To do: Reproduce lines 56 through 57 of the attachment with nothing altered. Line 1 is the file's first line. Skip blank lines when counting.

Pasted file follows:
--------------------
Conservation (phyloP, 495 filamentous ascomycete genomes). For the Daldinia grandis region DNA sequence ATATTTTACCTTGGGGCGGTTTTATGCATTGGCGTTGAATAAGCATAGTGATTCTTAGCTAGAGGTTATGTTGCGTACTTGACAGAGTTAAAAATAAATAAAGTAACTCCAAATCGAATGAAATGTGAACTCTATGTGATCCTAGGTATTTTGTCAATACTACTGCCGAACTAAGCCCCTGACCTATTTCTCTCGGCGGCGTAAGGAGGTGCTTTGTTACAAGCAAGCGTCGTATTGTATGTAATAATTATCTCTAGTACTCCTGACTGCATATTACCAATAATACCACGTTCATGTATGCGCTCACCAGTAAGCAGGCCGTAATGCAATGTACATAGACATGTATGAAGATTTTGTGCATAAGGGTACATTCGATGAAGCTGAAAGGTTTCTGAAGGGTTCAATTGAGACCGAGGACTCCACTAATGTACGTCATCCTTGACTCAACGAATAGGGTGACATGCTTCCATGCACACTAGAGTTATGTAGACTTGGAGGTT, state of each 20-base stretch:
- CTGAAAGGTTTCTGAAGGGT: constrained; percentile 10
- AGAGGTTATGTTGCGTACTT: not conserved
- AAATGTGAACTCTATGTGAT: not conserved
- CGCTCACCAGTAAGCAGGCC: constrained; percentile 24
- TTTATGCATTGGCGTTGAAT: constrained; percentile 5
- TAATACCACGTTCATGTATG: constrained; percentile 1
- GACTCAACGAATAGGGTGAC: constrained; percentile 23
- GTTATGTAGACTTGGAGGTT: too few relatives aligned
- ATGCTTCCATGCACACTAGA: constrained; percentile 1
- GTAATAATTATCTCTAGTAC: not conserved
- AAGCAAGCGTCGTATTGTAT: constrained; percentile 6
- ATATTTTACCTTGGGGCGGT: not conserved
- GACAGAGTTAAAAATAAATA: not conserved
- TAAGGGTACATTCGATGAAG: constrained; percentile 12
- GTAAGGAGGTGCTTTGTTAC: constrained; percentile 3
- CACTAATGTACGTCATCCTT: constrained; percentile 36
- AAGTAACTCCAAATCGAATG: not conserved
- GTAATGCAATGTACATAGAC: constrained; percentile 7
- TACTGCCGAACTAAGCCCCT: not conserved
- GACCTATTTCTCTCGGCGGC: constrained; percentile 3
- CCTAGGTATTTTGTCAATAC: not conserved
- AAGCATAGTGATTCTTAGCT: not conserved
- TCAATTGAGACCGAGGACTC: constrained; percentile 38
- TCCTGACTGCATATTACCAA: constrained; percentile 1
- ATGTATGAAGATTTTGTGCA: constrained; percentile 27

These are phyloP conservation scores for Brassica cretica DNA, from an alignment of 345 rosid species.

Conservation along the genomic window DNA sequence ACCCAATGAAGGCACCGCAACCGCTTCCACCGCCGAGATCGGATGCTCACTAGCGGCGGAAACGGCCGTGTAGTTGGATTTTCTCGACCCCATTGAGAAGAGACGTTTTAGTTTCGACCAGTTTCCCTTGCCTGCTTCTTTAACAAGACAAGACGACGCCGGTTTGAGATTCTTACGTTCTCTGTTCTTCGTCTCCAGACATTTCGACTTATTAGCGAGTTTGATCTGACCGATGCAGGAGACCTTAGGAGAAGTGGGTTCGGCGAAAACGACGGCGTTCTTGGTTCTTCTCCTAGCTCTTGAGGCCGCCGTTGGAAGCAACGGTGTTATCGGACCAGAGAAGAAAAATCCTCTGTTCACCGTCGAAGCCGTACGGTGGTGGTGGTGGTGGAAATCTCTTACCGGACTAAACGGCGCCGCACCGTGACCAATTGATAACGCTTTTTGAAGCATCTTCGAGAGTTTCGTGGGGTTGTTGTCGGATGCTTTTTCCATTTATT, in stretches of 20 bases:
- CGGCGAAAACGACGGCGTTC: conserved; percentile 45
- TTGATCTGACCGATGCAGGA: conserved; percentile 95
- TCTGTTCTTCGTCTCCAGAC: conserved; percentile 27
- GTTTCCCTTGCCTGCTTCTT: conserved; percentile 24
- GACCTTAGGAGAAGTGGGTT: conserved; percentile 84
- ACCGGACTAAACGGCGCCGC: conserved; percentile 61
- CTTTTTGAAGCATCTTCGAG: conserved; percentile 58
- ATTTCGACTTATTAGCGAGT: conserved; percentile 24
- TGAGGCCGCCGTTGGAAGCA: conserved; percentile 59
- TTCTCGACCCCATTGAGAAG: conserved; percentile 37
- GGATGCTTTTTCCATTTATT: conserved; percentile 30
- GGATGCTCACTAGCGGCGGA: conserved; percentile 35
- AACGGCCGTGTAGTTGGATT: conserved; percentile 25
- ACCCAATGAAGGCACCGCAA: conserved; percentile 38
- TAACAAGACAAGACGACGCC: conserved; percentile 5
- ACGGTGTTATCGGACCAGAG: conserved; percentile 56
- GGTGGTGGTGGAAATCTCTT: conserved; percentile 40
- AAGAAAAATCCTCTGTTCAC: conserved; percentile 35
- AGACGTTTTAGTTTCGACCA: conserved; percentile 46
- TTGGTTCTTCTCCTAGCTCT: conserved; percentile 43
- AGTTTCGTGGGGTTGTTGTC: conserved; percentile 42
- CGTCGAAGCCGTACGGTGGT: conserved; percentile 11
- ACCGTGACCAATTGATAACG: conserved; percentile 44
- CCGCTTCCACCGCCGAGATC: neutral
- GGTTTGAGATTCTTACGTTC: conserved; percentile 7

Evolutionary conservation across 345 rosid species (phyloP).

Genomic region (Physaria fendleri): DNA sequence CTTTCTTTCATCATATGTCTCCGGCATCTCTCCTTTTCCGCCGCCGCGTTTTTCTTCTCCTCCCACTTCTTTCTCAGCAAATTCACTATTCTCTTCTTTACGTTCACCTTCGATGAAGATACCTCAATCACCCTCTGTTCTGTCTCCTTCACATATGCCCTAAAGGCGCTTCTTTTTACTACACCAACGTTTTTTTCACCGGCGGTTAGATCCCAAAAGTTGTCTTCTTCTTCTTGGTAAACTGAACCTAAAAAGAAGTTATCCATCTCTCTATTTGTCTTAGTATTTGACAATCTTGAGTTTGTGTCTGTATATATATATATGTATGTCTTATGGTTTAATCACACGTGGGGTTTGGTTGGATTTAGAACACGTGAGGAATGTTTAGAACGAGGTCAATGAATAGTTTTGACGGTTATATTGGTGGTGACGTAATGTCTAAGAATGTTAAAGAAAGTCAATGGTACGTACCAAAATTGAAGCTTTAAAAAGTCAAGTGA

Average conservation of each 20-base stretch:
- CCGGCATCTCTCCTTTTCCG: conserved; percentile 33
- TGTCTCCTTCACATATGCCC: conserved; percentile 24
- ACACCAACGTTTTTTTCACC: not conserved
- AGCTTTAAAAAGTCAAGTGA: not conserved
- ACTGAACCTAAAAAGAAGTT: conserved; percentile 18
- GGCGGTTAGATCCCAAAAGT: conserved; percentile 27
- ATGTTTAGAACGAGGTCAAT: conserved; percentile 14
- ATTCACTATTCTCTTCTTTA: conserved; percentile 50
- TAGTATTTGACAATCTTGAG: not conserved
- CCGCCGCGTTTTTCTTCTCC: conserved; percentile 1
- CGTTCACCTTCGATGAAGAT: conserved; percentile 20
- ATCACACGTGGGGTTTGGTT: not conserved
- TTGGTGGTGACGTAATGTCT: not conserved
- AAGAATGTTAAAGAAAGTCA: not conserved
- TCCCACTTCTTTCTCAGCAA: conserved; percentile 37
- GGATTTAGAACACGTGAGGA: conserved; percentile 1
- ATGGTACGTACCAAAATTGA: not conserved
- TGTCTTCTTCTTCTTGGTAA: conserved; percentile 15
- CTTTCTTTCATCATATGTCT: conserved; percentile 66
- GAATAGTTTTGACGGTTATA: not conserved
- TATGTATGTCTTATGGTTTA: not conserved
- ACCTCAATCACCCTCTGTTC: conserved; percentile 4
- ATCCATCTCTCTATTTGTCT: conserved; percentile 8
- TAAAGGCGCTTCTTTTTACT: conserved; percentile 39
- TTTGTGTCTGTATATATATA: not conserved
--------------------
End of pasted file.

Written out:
Average conservation of each 20-base stretch:
- CCGGCATCTCTCCTTTTCCG: conserved; percentile 33